How do you handle feeling like a novelty item from a store?

I know - weird question. Let me set the scene for you. When I tell someone (a man) that I am a ballroom/Latin dancer/instructor, I become a novelty item. I have learned to recognize it in their face and tone of voice and change in body stance. Okay, I feel it and it is not a good feeling. They start asking me questions that get personal and leads to questions about sex. Sex with a dancer. Yay. Whatever. I do not want to become a "novelty item" to men (or anyone) because I have Cptsd and Autism. How do you handle this? How do you politely exit the conversation? Leave? Protect yourself?

The way I handle it now is to lie about what I do until I can trust them or just never tell them because I know it won't last. I have never found a good way to cope or deal with this type of situation.
 
lie about what I do until I can trust them or just never tell them because I know it won't last
I think this is a really good strategy. I used to have a real hard time lying—compulsively told the truth to anyone—which put me in very vulnerable situations and was off-putting to people. My therapist helped me learn that lying is an important skill and form of self-protection. I was accepting other people’s lies and being gullible but not allowing myself to do it and when I did I felt tremendously guilty. So anyway, I think you are handling it well. Eventually you can build up your resilience to being able to reject people and let their disappointment be their own—but even then as a woman sometimes we just don’t want to deal with the tantrum of a rejected man if we don’t have to.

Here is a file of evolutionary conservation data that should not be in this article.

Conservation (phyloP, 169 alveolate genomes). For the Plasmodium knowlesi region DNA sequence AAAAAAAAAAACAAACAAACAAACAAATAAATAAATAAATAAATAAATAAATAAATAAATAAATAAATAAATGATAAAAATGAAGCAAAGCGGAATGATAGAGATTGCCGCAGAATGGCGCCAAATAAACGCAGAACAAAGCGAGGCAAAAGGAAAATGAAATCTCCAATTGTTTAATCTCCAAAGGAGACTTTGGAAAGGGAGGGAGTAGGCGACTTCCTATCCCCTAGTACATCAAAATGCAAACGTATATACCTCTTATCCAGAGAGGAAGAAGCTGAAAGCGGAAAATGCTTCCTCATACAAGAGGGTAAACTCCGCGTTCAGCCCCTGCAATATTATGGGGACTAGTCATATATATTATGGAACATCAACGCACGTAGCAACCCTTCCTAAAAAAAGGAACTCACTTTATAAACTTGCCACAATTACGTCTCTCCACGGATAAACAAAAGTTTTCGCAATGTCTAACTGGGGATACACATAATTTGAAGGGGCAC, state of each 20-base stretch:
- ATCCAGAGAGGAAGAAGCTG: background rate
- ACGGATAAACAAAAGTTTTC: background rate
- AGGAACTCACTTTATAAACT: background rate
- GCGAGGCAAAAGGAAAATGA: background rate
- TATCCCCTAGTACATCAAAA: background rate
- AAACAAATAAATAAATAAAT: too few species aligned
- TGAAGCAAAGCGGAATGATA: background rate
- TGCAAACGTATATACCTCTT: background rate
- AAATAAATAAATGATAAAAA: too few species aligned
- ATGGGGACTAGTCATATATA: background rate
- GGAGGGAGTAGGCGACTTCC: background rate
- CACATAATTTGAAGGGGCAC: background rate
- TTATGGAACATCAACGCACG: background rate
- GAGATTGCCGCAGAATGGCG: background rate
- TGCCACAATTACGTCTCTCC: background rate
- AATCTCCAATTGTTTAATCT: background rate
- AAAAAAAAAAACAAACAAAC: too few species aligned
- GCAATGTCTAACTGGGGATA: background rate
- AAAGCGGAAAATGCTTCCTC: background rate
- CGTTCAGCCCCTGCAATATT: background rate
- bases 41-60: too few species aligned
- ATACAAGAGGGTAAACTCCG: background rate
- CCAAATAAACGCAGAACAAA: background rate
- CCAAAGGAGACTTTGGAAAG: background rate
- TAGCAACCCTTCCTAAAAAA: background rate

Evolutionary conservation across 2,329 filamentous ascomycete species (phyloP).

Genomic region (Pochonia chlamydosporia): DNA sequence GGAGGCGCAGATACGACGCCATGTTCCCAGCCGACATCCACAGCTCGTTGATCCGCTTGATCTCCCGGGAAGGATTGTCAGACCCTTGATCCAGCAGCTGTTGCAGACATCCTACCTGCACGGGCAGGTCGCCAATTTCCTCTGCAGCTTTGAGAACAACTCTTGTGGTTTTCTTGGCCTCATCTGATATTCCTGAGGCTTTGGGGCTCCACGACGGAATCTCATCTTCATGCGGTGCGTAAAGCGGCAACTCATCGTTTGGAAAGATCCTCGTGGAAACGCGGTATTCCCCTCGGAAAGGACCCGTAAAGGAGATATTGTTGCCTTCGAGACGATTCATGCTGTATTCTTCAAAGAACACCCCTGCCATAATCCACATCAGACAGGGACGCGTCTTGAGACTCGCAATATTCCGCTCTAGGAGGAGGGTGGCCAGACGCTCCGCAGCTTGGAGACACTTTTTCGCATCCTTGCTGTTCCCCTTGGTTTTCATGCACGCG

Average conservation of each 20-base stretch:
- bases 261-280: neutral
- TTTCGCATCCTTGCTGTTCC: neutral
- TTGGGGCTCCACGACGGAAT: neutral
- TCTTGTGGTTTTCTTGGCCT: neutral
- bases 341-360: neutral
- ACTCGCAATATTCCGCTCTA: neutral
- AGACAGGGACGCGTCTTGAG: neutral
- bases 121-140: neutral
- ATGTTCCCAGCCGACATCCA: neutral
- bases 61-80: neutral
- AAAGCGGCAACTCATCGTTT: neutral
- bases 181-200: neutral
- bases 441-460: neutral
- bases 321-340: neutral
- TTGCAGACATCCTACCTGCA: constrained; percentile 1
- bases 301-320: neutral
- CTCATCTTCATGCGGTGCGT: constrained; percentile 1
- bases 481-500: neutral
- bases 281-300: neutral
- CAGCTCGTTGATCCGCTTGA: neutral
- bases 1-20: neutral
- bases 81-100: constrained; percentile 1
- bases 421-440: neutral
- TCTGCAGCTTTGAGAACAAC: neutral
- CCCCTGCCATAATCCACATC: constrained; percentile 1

If you don’t want to talk to someone about being a latin dancer? Perhaps just don’t tell people. But:

They start asking me questions that get personal and leads to questions about sex.
This is where I’d throw in my assertive communication skills. We don’t need to be idle passengers in conversations - take charge of the direction of the conversation if it starts becoming uncomfortable.

In most situations, I’d expect people to not get inappropriate about my hobbies. If they’re out of line (for example, if it’s at work), I let them know. Assertively. That gives the best prospect of turning the relationship back towards what I’m more comfortable with.
 
I agree with @Sideways because you can't really control how people react to you, but you can control how you respond to it. I think because of the nature of PTSD, and the nature of my history, it's not really possible to avoid the "omg! What? How!" aspect of people's reactions. I run a support group for PTSD, so it is more common that strangers who show up know about my Shtuff. I have a little staff blurb that just says "hey, I have PTSD from XYZ."

But if people get inappropriate with me, that's when I shut it down. I am able to tolerate a certain amount of curiosity because that's just human nature and I don't blame people who have never been exposed to these concepts before. But going on and on about sex, or as one person at my old job asked me at random (I had not told her about PTSD or anything, this was at total random), "have you ever been to rehab/are those scars from self-harm???"

Like, none of your business, lady. I am at work.
 
Dancers & Fighters make better lovers, as a rule, because it’s the same durn thing… bodies working in concert, playing off of each other.